Once the play button has been pressed, the rest of the installations pretty much consists of just following the on-screen instructions and in about half an hour you will have the brand new Windows 8 up and running! Of course, when the actual operating system comes out you'll need to re-do this whole process (unless you want to keep the developer's version) and use a real disk, but that process is equally easy. As soon as we get word of 8's release, we'll be sure to update you on working with it no matter what program you'll be using. There are a few things you should know before using it as an OS though:
- Windows 8 was built similarly to iOS 5 in that it works much more smoothly when using a touch screen. Don't be surprised if navigating it with a mouse seems a little bit clunky at first.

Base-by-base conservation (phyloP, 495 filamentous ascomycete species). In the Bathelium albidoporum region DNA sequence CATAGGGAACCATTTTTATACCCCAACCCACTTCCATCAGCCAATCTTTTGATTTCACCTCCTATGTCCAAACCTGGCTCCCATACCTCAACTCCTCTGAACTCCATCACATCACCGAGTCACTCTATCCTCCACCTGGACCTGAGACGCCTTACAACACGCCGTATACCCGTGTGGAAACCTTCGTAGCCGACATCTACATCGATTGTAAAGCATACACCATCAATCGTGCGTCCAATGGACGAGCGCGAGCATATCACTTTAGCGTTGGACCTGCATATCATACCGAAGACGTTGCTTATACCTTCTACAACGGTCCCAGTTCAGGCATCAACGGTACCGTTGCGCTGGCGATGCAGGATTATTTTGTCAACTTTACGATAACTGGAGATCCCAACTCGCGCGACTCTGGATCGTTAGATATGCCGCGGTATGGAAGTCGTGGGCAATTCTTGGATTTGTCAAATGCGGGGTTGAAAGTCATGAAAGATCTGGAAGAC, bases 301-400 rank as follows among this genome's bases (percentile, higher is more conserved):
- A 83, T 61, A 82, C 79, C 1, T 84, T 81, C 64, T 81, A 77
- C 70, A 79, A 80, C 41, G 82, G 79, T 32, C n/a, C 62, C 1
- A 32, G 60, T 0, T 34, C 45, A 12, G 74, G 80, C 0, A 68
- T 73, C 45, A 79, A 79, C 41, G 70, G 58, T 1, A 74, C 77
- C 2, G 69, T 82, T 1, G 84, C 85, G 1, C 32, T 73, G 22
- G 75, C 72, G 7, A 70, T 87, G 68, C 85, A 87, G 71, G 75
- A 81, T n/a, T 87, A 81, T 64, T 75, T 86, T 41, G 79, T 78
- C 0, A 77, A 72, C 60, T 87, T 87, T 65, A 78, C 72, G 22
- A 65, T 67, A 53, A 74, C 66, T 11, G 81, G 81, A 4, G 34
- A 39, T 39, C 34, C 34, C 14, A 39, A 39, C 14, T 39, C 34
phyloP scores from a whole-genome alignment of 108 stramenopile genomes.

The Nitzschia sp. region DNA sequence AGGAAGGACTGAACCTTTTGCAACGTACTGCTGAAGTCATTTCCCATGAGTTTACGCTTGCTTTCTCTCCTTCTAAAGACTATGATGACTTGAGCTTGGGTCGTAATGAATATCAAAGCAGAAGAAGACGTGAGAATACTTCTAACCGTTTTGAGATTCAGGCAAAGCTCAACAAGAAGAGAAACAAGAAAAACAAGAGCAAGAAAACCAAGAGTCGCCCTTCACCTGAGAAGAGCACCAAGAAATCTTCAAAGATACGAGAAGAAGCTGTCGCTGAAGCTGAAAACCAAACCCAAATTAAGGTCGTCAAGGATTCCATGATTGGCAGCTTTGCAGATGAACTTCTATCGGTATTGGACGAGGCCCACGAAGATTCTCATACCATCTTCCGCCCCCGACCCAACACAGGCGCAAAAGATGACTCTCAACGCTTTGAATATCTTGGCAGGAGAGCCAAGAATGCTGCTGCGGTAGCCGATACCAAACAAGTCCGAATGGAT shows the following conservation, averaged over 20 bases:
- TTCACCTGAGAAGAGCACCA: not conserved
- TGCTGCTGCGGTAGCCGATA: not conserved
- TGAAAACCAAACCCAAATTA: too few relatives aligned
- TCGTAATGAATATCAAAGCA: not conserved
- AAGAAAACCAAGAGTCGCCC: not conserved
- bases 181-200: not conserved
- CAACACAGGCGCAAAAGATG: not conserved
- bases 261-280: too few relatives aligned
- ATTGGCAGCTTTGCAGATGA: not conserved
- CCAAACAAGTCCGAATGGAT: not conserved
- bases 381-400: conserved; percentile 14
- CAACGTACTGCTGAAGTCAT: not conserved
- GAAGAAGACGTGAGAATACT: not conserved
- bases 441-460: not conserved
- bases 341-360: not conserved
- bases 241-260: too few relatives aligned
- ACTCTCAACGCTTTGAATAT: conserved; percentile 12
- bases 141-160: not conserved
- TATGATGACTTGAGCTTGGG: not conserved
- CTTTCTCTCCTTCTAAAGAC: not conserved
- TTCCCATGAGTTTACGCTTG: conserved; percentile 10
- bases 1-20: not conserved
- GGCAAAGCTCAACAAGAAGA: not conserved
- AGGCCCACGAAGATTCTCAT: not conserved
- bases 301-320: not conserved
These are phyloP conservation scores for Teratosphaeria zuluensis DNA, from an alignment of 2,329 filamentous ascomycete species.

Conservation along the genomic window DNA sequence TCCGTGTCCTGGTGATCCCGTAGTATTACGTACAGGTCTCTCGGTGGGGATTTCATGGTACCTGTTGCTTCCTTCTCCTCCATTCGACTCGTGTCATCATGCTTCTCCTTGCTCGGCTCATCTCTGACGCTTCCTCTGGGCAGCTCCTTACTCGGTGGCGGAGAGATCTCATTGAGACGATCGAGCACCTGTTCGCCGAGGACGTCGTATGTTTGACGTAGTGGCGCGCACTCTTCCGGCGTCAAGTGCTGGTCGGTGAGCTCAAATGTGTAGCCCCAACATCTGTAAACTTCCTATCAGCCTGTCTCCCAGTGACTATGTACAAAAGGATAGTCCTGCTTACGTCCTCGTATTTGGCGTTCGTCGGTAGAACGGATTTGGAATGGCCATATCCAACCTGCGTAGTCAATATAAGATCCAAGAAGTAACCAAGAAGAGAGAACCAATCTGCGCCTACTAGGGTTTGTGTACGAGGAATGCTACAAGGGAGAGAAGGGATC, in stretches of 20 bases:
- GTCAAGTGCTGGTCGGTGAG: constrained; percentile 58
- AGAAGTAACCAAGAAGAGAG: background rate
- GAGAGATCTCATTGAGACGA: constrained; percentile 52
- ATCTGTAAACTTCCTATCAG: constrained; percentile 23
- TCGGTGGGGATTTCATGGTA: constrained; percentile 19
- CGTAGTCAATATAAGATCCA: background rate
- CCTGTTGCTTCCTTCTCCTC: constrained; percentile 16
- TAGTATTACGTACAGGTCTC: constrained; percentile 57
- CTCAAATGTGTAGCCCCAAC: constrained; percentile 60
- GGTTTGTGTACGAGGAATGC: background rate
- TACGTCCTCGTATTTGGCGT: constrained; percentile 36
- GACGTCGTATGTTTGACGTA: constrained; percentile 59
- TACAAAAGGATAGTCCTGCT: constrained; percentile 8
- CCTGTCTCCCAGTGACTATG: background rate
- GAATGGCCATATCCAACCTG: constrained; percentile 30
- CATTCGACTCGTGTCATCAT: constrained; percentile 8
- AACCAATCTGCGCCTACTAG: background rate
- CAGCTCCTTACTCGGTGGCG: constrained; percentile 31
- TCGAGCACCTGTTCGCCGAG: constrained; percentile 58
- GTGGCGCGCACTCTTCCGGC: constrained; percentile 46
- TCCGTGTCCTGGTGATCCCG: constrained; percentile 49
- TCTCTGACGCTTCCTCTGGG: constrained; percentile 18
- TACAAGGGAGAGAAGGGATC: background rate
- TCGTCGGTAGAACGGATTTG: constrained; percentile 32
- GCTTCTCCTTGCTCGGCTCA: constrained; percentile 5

- Ultimately it won't do you much good to keep the dev version in the long-term, because it's neither finished nor built to run on the hardware that you currently own. Generally speaking I would simply use it to mess around with, explore in, and all around satiate your curiosity about what Microsoft is coming out with to compete with the increasingly popular iOS/OS X devices.
- If you don't want to pay the $50 for VMWare Fusion, and you really think you'll only be using it for this one thing, than the 30 day trial will suffice.
All in all, everything should go pretty smoothly and you should have explored pretty thoroughly the confines of Windows 8 within a couple of hours. If you want to continue using it, simply go pay the $50 for the full version of VMWare and you're set to go for however long you can stand using the new OS without a touch screen.
Happy Windows 8-ing!